Life-threatening pulmonary hypertension and right ventricular failure complicating calcium and phosphate replacement in the intensive care unit

Anaesthesia. 2006 Jan;61(1):49-53. doi: 10.1111/j.1365-2044.2005.04381.x.


A 43-year-old man developed septic shock and acute lung injury after surgery to drain an ischiorectal abscess. In the intensive care unit he initially improved but developed severe hypoxaemia, right ventricular failure and pulmonary hypertension 90 min after receiving intravenous calcium gluconate and potassium phosphate, best explained by the formation of a calcium-phosphate precipitant that resulted in aggregate anaphylaxis. His rapid deterioration and lack of response to conventional therapies necessitated support with extracorporeal membrane oxygenation that was life saving. This adverse event has altered local practice regarding calcium and phosphate replacement and has implications for all intensive care units.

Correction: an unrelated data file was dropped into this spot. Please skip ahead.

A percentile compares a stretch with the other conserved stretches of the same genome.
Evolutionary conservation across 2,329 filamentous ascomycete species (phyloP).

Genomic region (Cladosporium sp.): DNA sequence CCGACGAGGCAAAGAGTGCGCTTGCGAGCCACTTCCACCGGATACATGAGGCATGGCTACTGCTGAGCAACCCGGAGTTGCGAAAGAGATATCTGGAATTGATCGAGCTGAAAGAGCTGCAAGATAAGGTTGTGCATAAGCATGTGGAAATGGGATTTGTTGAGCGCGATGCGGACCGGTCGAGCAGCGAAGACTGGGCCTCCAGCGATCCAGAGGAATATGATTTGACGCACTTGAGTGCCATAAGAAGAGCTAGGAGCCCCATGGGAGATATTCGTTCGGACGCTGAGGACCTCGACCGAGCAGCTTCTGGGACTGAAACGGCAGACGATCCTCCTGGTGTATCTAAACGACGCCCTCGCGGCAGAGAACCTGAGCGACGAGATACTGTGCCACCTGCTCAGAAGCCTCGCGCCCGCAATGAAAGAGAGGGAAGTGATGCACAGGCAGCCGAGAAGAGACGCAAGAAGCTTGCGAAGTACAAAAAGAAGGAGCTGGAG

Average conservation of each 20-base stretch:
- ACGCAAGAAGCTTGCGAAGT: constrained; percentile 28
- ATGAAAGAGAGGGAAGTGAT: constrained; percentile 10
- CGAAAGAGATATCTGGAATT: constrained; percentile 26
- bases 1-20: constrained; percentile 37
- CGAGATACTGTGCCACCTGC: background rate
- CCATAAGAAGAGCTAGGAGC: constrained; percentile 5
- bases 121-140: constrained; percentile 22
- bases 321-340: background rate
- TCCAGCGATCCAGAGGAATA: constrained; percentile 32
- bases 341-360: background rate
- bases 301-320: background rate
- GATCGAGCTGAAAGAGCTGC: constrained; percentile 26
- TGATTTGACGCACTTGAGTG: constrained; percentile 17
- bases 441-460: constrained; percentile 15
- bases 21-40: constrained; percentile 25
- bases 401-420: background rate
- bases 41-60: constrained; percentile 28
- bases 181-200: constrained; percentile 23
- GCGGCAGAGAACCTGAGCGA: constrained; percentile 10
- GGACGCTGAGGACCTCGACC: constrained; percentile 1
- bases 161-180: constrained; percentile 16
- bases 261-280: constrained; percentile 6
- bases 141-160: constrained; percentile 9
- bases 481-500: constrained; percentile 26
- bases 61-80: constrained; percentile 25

Publication types

  • Case Reports

MeSH terms

  • Adult
  • Calcium Gluconate / adverse effects*
  • Critical Care / methods
  • Drug Interactions
  • Extracorporeal Membrane Oxygenation
  • Heart Failure / chemically induced
  • Heart Failure / therapy
  • Humans
  • Hypertension, Pulmonary / chemically induced*
  • Hypertension, Pulmonary / therapy
  • Male
  • Phosphates / adverse effects*
  • Postoperative Complications / drug therapy
  • Potassium Compounds / adverse effects*
  • Ventricular Dysfunction, Right / chemically induced*
  • Ventricular Dysfunction, Right / therapy


  • Phosphates
  • Potassium Compounds
  • potassium phosphate
  • Calcium Gluconate